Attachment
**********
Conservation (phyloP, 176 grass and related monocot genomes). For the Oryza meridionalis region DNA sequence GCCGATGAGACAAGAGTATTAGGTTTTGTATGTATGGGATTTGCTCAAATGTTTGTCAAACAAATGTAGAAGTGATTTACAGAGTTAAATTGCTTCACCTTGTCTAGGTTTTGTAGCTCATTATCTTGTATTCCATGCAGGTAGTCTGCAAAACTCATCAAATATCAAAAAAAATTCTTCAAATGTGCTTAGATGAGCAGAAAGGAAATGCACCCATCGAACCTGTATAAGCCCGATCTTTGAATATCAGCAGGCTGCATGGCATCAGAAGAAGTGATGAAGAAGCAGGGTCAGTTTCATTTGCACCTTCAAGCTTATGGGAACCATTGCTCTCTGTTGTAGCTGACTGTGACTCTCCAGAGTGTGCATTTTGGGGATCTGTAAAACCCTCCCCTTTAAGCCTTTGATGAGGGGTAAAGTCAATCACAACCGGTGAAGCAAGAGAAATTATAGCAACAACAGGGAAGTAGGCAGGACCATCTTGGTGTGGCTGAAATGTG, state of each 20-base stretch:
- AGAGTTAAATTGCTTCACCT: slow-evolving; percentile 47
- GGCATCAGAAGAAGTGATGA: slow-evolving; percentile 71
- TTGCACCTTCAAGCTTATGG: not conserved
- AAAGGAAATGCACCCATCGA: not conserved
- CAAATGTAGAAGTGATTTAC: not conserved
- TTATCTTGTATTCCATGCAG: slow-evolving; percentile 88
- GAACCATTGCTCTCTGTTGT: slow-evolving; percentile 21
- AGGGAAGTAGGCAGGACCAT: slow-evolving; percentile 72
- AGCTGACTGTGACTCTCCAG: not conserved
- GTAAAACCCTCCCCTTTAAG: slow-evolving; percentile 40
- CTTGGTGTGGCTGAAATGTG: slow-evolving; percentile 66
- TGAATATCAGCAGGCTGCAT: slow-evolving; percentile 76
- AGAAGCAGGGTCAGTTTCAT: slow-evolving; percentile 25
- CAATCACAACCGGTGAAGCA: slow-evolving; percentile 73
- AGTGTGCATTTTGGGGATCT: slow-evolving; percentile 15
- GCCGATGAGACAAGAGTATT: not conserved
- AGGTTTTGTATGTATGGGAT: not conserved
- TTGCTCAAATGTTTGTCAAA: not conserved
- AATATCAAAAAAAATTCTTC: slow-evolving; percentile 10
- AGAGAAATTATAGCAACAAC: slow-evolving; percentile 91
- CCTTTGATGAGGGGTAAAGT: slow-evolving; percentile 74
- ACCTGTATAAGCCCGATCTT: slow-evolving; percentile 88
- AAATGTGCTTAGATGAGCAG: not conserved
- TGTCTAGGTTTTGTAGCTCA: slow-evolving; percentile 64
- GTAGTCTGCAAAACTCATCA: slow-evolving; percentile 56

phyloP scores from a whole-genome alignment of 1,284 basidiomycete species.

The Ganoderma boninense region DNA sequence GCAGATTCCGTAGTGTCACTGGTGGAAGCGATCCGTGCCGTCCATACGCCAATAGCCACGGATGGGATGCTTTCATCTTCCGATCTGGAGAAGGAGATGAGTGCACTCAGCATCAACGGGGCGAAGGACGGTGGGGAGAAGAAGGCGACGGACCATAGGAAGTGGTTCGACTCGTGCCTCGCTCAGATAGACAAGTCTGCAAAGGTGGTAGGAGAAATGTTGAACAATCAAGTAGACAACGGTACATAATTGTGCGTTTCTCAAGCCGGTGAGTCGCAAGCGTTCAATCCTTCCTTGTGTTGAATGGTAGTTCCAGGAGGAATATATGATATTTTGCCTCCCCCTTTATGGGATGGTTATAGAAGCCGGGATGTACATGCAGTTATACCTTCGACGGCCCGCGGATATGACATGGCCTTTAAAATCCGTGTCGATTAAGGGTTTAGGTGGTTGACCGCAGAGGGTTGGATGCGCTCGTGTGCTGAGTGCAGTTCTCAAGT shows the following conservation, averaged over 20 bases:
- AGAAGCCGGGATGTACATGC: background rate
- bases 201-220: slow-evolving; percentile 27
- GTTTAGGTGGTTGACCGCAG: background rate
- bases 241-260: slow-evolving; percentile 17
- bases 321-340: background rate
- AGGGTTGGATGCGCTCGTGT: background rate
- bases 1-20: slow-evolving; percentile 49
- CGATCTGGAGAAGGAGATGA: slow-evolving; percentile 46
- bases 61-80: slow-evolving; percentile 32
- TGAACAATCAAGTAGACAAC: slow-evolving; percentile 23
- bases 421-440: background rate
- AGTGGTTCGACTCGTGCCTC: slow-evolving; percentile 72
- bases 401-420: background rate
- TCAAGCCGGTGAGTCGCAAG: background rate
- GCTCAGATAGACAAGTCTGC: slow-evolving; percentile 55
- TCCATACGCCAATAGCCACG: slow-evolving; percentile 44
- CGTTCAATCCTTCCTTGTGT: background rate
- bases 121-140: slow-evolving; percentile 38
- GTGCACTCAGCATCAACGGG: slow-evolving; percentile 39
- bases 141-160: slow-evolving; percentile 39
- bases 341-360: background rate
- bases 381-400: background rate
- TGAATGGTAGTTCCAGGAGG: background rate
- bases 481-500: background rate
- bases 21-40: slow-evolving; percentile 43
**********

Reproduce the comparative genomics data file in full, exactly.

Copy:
Conservation (phyloP, 176 grass and related monocot genomes). For the Oryza meridionalis region DNA sequence GCCGATGAGACAAGAGTATTAGGTTTTGTATGTATGGGATTTGCTCAAATGTTTGTCAAACAAATGTAGAAGTGATTTACAGAGTTAAATTGCTTCACCTTGTCTAGGTTTTGTAGCTCATTATCTTGTATTCCATGCAGGTAGTCTGCAAAACTCATCAAATATCAAAAAAAATTCTTCAAATGTGCTTAGATGAGCAGAAAGGAAATGCACCCATCGAACCTGTATAAGCCCGATCTTTGAATATCAGCAGGCTGCATGGCATCAGAAGAAGTGATGAAGAAGCAGGGTCAGTTTCATTTGCACCTTCAAGCTTATGGGAACCATTGCTCTCTGTTGTAGCTGACTGTGACTCTCCAGAGTGTGCATTTTGGGGATCTGTAAAACCCTCCCCTTTAAGCCTTTGATGAGGGGTAAAGTCAATCACAACCGGTGAAGCAAGAGAAATTATAGCAACAACAGGGAAGTAGGCAGGACCATCTTGGTGTGGCTGAAATGTG, state of each 20-base stretch:
- AGAGTTAAATTGCTTCACCT: slow-evolving; percentile 47
- GGCATCAGAAGAAGTGATGA: slow-evolving; percentile 71
- TTGCACCTTCAAGCTTATGG: not conserved
- AAAGGAAATGCACCCATCGA: not conserved
- CAAATGTAGAAGTGATTTAC: not conserved
- TTATCTTGTATTCCATGCAG: slow-evolving; percentile 88
- GAACCATTGCTCTCTGTTGT: slow-evolving; percentile 21
- AGGGAAGTAGGCAGGACCAT: slow-evolving; percentile 72
- AGCTGACTGTGACTCTCCAG: not conserved
- GTAAAACCCTCCCCTTTAAG: slow-evolving; percentile 40
- CTTGGTGTGGCTGAAATGTG: slow-evolving; percentile 66
- TGAATATCAGCAGGCTGCAT: slow-evolving; percentile 76
- AGAAGCAGGGTCAGTTTCAT: slow-evolving; percentile 25
- CAATCACAACCGGTGAAGCA: slow-evolving; percentile 73
- AGTGTGCATTTTGGGGATCT: slow-evolving; percentile 15
- GCCGATGAGACAAGAGTATT: not conserved
- AGGTTTTGTATGTATGGGAT: not conserved
- TTGCTCAAATGTTTGTCAAA: not conserved
- AATATCAAAAAAAATTCTTC: slow-evolving; percentile 10
- AGAGAAATTATAGCAACAAC: slow-evolving; percentile 91
- CCTTTGATGAGGGGTAAAGT: slow-evolving; percentile 74
- ACCTGTATAAGCCCGATCTT: slow-evolving; percentile 88
- AAATGTGCTTAGATGAGCAG: not conserved
- TGTCTAGGTTTTGTAGCTCA: slow-evolving; percentile 64
- GTAGTCTGCAAAACTCATCA: slow-evolving; percentile 56

phyloP scores from a whole-genome alignment of 1,284 basidiomycete species.

The Ganoderma boninense region DNA sequence GCAGATTCCGTAGTGTCACTGGTGGAAGCGATCCGTGCCGTCCATACGCCAATAGCCACGGATGGGATGCTTTCATCTTCCGATCTGGAGAAGGAGATGAGTGCACTCAGCATCAACGGGGCGAAGGACGGTGGGGAGAAGAAGGCGACGGACCATAGGAAGTGGTTCGACTCGTGCCTCGCTCAGATAGACAAGTCTGCAAAGGTGGTAGGAGAAATGTTGAACAATCAAGTAGACAACGGTACATAATTGTGCGTTTCTCAAGCCGGTGAGTCGCAAGCGTTCAATCCTTCCTTGTGTTGAATGGTAGTTCCAGGAGGAATATATGATATTTTGCCTCCCCCTTTATGGGATGGTTATAGAAGCCGGGATGTACATGCAGTTATACCTTCGACGGCCCGCGGATATGACATGGCCTTTAAAATCCGTGTCGATTAAGGGTTTAGGTGGTTGACCGCAGAGGGTTGGATGCGCTCGTGTGCTGAGTGCAGTTCTCAAGT shows the following conservation, averaged over 20 bases:
- AGAAGCCGGGATGTACATGC: background rate
- bases 201-220: slow-evolving; percentile 27
- GTTTAGGTGGTTGACCGCAG: background rate
- bases 241-260: slow-evolving; percentile 17
- bases 321-340: background rate
- AGGGTTGGATGCGCTCGTGT: background rate
- bases 1-20: slow-evolving; percentile 49
- CGATCTGGAGAAGGAGATGA: slow-evolving; percentile 46
- bases 61-80: slow-evolving; percentile 32
- TGAACAATCAAGTAGACAAC: slow-evolving; percentile 23
- bases 421-440: background rate
- AGTGGTTCGACTCGTGCCTC: slow-evolving; percentile 72
- bases 401-420: background rate
- TCAAGCCGGTGAGTCGCAAG: background rate
- GCTCAGATAGACAAGTCTGC: slow-evolving; percentile 55
- TCCATACGCCAATAGCCACG: slow-evolving; percentile 44
- CGTTCAATCCTTCCTTGTGT: background rate
- bases 121-140: slow-evolving; percentile 38
- GTGCACTCAGCATCAACGGG: slow-evolving; percentile 39
- bases 141-160: slow-evolving; percentile 39
- bases 341-360: background rate
- bases 381-400: background rate
- TGAATGGTAGTTCCAGGAGG: background rate
- bases 481-500: background rate
- bases 21-40: slow-evolving; percentile 43